Despite the stresses and upheaval of the Covid-19 crisis, surprisingly few parties to U.S. mergers and acquisitions have filed suit against each other in connection with deals that have come undone or linger in pending status during the pandemic.
Few and Far Between
A few high-profile mergers—like LVMH‘s pending purchase of Tiffany & Co., and Sycamore Partners’ terminated purchase of Victoria’s Secret from L Brands Inc.—have spawned lawsuits between the parties that have received much attention. But an analysis of Bloomberg Law dockets indicates that only a very small number of M&A deals terminated since March 12, 2020 (the date the World Health Organization declared the pandemic) resulted in lawsuits between the parties. The same is true for the larger category of currently pending M&A deals larger than $500 million that were announced in the year prior to the pandemic. In fact, upon our review of a total of 255 deals fitting either description, we found only six in which the parties sued each other regarding the transaction in U.S. courts.
The 255 M&A deals reviewed involve the acquisition or sale of control in a company or asset for strategic purposes where the acquirer sought or is seeking to purchase 50% or more of the target and involve at least one U.S. party. For each of the deals reviewed, searches of Bloomberg Law’s U.S. federal and state dockets were run to identify those that have resulted in litigation between the parties. Bankruptcy-related suits were excluded from this review.
Pending Deal Purgatory
Deals aren’t terminated until they’re terminated. In other words, deals involved in an ongoing dispute or litigation may still be categorized as pending. These include rare deals, such as the Tiffany & Co.–LVMH deal, in which the seller or target is seeking specific performance in the form of the acquirer completing the acquisition as contemplated in the parties’ agreement despite the acquirer’s intent to delay or avoid the deal altogether.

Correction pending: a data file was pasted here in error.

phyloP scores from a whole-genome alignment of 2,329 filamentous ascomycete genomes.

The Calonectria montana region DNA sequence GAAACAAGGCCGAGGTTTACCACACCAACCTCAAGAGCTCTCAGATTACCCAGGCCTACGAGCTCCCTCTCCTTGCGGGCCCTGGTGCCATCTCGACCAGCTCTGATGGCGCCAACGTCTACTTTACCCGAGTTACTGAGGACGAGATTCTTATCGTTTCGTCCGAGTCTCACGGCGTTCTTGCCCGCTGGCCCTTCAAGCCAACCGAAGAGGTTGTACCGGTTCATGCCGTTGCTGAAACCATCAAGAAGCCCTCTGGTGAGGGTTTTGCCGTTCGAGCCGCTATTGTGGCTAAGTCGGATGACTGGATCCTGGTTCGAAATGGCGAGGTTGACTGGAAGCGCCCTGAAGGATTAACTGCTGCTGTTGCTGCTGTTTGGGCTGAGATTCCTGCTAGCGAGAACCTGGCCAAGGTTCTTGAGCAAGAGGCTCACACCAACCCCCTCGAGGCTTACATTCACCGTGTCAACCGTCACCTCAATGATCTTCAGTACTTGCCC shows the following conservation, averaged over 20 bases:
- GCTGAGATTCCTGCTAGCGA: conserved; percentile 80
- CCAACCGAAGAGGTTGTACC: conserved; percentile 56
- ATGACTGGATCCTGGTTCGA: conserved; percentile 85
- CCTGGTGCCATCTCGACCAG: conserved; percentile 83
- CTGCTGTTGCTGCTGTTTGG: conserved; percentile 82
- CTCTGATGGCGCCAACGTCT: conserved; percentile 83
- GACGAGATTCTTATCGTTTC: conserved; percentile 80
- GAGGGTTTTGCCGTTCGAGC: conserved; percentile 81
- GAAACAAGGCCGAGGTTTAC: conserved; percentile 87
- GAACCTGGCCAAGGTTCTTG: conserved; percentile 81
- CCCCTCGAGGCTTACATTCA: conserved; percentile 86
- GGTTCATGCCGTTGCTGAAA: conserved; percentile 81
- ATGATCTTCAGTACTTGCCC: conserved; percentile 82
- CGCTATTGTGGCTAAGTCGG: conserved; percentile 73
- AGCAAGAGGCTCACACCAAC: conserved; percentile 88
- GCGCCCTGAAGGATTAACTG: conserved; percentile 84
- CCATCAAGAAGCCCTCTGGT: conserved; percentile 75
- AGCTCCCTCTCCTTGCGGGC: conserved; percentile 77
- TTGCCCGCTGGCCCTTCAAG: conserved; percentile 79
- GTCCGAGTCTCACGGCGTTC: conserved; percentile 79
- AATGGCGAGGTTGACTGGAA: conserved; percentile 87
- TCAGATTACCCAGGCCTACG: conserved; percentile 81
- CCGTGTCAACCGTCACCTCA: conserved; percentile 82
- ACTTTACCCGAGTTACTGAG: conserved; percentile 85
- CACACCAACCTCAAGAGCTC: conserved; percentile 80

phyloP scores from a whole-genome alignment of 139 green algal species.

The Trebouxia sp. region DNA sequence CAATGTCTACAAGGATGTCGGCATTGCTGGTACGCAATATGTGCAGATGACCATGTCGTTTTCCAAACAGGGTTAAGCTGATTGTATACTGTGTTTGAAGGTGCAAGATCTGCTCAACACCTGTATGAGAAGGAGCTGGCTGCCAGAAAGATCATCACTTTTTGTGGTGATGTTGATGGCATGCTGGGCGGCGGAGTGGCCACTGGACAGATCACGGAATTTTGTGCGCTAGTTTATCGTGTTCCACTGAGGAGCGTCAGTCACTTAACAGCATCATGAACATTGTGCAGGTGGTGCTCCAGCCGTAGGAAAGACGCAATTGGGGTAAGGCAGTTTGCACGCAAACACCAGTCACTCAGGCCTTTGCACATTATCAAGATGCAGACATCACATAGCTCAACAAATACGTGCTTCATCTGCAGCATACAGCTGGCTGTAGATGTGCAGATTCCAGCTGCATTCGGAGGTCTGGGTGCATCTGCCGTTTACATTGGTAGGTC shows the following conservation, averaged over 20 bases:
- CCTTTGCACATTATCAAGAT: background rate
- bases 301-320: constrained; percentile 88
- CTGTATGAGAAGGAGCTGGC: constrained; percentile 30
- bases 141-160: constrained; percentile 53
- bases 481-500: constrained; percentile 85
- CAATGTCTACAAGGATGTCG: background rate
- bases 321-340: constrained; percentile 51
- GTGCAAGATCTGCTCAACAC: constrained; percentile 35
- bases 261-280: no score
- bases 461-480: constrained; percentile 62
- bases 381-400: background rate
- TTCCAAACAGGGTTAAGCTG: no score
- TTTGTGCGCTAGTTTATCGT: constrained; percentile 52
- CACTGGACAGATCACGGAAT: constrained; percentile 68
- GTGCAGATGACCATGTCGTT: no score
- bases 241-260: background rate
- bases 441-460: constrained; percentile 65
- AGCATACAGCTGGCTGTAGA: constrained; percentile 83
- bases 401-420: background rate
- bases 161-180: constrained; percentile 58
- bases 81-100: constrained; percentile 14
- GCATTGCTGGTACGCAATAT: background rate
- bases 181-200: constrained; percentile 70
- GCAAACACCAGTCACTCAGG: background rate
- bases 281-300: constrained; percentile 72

This potential for dying deals remaining in a sort of pending purgatory is what led us to review all currently pending deals announced as far back as a year prior to the declaration (176 deals) in addition to deals terminated since the pandemic was declared (79 deals).
Among the pending deals reviewed, only three had associated suits filed by deal parties: the Tiffany & Co-LVMH deal, the Anbang Insurance Group Co Ltd-Mirae Asset Management Co Ltd deal, and the Gilat Satellite Networks Ltd- Comtech Telecommunications Corp deal.
Among the terminated deals reviewed—those terminated since the pandemic was declared on March 12—three have associated suits filed by the deal parties: the Victoria’s Secret-Sycamore Partners deal; the Taubman Centers-Simon Property Group deal; and the Yatra Online Inc-Ebix Inc deal.
It is also worth noting that deal terminations in this subset of M&A deals are tapering off after reaching higher levels in April and May.
We were not surprised to find that the most frequent type of suits associated with these transactions are shareholder lawsuits. We identified 26 deals out of the 255 pending and terminated deals reviewed that faced or are facing shareholder lawsuits alleging securities law violations based on the merger. Shareholder suits about public mergers are persistent regardless of the ultimate success of the deal. The next question is whether more shareholders will avail themselves of this option as the pandemic wears on.
With assistance from Nageen Qasim, Bloomberg L.P.
If you’re reading this on the Bloomberg Terminal, please run BLAW OUT <GO> in order to access the hyperlinked content.